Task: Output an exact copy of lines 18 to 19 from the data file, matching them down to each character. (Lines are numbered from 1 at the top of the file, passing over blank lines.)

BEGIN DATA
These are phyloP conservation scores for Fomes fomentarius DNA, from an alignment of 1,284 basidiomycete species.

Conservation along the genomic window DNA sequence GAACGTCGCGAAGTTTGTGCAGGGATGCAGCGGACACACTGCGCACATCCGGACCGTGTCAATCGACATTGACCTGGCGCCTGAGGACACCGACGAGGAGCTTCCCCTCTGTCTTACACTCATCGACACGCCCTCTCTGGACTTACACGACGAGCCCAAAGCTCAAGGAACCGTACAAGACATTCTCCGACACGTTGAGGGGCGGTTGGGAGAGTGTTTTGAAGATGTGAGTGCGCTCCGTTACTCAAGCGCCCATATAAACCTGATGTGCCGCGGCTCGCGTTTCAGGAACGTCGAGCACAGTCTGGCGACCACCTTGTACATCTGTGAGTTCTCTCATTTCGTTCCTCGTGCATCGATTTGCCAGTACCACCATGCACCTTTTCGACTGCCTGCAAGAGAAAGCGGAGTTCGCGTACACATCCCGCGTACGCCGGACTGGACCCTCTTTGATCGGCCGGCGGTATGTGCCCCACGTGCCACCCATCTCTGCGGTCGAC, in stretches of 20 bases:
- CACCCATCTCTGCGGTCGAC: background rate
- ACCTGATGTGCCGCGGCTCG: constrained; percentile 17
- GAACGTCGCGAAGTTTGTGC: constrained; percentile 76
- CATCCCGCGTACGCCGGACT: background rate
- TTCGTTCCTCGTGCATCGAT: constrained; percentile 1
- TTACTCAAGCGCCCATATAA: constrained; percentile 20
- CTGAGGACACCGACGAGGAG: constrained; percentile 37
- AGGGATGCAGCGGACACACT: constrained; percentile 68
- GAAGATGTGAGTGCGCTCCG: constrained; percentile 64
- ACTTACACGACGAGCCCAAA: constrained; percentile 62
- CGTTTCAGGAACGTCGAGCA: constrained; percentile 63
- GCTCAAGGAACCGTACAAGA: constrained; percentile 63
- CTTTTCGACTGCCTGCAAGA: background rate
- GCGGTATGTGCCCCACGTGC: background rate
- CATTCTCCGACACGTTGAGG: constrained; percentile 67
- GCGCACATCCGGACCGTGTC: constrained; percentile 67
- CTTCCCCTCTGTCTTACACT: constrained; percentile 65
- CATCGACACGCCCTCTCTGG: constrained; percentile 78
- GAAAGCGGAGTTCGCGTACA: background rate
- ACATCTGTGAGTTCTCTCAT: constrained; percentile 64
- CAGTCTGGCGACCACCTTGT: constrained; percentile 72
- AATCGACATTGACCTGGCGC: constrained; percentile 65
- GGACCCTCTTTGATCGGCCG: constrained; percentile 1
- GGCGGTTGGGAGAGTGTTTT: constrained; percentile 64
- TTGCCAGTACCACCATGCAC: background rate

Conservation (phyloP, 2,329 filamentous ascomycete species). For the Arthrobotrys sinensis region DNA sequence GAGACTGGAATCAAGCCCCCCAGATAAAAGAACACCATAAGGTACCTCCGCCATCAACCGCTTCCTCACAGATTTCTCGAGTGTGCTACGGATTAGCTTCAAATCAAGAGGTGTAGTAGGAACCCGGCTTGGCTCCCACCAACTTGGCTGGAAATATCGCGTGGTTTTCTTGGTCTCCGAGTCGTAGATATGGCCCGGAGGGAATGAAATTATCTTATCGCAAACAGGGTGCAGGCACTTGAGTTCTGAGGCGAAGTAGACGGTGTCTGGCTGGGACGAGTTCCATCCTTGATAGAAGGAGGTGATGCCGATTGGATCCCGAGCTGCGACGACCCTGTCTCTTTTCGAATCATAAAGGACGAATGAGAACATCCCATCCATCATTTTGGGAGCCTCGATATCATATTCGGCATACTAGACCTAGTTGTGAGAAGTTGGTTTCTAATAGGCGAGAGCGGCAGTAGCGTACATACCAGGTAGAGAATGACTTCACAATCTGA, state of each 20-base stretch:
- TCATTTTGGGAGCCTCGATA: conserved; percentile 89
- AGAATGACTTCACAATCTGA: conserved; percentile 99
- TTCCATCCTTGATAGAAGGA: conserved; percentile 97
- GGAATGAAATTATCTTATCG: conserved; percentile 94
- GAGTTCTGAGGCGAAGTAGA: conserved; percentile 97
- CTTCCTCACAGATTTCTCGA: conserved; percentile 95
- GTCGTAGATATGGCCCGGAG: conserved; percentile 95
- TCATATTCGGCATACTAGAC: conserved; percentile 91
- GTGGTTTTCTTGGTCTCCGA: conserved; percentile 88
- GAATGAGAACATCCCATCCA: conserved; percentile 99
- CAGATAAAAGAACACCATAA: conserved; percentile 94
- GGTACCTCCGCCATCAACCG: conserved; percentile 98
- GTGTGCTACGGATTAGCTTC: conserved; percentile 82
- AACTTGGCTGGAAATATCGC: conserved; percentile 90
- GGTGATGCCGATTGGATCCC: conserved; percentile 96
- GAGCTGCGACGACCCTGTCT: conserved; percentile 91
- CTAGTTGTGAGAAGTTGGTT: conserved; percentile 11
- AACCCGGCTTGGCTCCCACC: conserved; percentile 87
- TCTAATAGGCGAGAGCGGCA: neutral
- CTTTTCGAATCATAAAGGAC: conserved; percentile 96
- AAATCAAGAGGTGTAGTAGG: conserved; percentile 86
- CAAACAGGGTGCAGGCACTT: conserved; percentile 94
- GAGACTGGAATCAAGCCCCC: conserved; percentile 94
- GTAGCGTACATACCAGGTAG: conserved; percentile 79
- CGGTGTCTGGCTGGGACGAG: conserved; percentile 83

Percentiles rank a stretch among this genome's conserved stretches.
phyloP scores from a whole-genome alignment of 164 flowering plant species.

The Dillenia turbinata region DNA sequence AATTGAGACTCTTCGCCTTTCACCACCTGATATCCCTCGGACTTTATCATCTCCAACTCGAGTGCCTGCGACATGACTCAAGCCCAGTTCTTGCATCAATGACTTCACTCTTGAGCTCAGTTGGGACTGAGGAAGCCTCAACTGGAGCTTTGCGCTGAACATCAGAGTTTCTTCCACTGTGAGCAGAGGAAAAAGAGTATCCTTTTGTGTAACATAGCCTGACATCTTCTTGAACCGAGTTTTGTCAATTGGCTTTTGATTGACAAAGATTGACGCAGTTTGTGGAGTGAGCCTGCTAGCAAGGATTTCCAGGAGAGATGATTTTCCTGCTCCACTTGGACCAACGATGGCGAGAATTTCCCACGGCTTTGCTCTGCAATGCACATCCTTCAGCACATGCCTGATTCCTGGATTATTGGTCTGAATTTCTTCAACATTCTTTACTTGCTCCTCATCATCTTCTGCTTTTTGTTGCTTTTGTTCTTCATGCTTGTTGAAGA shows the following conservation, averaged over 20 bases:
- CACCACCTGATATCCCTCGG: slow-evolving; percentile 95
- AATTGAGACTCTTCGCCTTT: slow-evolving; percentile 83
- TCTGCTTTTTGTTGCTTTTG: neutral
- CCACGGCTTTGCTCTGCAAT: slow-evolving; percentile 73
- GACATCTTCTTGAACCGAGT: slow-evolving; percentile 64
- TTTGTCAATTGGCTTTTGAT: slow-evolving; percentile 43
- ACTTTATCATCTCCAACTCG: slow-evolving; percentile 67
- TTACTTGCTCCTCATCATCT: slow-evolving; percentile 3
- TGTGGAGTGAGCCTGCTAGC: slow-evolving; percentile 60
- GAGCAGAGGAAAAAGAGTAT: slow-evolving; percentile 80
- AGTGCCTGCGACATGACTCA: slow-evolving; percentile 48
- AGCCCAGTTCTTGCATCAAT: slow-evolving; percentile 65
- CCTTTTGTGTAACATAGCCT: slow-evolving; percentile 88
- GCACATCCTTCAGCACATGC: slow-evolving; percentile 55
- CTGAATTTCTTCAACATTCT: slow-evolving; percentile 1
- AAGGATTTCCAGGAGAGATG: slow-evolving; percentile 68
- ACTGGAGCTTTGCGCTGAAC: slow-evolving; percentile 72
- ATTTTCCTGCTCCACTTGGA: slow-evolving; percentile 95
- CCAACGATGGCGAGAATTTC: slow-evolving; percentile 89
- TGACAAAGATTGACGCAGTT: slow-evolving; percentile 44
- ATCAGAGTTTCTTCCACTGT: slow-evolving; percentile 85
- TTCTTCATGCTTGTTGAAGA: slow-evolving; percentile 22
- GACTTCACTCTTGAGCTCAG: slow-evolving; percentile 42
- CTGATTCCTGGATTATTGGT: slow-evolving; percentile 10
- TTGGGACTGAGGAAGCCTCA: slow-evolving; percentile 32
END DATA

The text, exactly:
- GCGCACATCCGGACCGTGTC: constrained; percentile 67
- CTTCCCCTCTGTCTTACACT: constrained; percentile 65